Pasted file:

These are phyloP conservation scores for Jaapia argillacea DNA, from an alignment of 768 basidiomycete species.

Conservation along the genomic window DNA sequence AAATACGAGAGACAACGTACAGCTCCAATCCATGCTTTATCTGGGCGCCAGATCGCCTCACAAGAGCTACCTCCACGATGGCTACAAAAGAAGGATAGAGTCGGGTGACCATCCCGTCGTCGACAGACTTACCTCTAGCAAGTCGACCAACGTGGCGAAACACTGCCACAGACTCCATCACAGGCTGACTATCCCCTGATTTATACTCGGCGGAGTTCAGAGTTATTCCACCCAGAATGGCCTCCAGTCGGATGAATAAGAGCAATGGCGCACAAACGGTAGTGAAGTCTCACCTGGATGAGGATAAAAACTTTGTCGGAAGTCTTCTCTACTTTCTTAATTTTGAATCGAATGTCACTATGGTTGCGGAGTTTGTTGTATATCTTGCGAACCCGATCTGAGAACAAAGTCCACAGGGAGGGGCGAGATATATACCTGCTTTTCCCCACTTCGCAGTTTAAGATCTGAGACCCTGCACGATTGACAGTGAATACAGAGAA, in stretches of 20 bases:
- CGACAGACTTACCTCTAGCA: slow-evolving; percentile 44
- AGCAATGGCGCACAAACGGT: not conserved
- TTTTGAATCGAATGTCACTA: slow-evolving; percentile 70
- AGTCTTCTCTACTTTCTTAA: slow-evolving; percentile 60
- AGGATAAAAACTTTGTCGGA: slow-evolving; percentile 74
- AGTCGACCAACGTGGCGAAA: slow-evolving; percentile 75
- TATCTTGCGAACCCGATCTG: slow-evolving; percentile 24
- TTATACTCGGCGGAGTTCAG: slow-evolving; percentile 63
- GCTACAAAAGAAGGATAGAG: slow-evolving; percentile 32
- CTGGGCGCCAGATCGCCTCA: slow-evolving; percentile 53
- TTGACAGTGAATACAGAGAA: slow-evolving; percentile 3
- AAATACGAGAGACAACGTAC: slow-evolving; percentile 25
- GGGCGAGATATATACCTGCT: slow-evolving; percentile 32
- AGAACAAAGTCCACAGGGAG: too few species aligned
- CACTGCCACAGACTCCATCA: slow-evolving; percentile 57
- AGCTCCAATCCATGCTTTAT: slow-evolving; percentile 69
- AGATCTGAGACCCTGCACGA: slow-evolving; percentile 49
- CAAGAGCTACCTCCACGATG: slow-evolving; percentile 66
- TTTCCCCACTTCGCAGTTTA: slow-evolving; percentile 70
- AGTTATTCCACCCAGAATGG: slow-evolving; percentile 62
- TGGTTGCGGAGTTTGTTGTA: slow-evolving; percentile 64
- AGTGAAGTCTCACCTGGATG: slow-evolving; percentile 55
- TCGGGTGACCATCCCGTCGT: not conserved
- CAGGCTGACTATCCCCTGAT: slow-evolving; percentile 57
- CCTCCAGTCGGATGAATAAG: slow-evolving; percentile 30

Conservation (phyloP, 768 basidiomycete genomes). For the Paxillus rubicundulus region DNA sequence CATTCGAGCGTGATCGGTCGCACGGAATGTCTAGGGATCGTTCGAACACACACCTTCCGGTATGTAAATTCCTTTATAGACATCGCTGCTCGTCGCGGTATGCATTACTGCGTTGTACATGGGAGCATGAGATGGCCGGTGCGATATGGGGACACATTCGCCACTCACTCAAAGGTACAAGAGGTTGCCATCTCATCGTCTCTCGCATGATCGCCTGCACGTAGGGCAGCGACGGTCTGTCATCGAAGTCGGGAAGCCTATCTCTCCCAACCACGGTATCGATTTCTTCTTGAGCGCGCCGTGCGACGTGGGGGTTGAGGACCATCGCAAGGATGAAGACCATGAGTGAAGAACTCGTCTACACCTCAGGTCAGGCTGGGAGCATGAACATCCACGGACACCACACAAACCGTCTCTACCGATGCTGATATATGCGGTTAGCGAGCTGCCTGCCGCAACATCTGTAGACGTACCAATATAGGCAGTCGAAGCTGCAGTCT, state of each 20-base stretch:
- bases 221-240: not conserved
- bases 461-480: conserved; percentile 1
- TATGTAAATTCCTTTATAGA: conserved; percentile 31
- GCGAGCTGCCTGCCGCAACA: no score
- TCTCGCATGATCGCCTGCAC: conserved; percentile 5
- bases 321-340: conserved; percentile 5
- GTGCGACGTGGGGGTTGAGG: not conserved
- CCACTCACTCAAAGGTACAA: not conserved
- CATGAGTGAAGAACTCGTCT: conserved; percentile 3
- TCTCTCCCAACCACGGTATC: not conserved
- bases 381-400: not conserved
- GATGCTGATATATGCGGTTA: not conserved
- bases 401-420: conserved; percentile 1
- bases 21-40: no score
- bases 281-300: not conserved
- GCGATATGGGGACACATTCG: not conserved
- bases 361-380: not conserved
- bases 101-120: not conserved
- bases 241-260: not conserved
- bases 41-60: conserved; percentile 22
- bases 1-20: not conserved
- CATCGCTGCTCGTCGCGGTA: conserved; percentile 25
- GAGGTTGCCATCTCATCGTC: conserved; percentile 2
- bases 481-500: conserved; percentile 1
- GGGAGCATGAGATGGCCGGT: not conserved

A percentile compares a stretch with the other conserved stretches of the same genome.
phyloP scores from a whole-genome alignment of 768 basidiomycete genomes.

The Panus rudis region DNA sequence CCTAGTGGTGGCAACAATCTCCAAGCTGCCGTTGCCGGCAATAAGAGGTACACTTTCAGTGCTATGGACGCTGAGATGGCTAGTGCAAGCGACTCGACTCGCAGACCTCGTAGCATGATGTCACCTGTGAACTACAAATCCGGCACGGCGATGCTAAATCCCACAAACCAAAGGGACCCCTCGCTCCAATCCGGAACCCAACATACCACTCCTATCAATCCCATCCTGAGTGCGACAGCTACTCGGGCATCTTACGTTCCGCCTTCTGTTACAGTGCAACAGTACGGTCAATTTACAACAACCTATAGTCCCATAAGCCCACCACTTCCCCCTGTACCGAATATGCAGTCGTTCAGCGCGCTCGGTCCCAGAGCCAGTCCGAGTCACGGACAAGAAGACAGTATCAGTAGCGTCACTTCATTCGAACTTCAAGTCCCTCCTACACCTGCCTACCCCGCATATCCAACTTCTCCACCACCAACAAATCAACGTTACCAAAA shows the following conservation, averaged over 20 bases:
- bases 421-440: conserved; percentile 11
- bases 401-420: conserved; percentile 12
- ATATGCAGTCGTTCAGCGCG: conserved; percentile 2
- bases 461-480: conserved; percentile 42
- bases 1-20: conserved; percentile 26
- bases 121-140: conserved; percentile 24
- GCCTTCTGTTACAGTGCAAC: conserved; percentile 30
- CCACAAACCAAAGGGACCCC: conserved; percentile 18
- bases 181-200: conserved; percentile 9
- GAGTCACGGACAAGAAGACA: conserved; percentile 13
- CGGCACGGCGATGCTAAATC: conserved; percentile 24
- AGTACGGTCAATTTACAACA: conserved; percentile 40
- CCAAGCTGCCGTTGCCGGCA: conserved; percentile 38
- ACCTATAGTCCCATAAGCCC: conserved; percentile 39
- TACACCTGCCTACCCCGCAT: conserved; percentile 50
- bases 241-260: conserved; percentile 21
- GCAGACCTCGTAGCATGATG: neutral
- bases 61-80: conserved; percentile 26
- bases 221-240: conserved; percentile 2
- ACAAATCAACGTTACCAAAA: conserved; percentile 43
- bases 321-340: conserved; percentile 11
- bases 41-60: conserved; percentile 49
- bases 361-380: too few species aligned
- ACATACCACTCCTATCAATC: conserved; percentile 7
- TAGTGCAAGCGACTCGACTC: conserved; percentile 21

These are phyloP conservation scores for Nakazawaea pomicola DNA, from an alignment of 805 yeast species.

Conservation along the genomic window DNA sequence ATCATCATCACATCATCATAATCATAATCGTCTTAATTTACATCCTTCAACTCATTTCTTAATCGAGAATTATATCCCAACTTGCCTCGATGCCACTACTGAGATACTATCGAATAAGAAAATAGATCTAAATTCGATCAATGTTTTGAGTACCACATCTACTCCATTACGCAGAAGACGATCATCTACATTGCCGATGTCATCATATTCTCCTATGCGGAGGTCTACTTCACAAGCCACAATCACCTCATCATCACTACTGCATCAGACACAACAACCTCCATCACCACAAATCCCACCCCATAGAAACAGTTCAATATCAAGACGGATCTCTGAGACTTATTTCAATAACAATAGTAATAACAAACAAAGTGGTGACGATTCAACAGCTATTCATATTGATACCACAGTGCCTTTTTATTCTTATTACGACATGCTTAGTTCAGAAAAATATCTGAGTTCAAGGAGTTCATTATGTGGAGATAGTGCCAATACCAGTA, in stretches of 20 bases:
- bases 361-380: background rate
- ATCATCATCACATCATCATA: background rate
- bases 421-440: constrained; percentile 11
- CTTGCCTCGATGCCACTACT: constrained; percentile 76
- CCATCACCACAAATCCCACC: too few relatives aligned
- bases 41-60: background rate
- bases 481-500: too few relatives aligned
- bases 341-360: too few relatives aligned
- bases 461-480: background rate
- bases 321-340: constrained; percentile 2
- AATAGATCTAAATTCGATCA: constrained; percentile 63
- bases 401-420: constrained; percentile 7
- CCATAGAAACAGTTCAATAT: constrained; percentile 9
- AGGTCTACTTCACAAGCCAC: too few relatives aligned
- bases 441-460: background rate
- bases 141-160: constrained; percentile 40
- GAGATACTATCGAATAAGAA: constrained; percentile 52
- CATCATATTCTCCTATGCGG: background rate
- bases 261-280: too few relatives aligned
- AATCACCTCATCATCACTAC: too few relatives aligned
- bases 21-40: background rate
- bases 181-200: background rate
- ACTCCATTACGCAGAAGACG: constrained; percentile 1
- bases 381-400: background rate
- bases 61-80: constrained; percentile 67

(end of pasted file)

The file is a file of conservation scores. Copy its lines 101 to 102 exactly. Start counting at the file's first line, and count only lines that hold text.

- CATCATATTCTCCTATGCGG: background rate
- bases 261-280: too few relatives aligned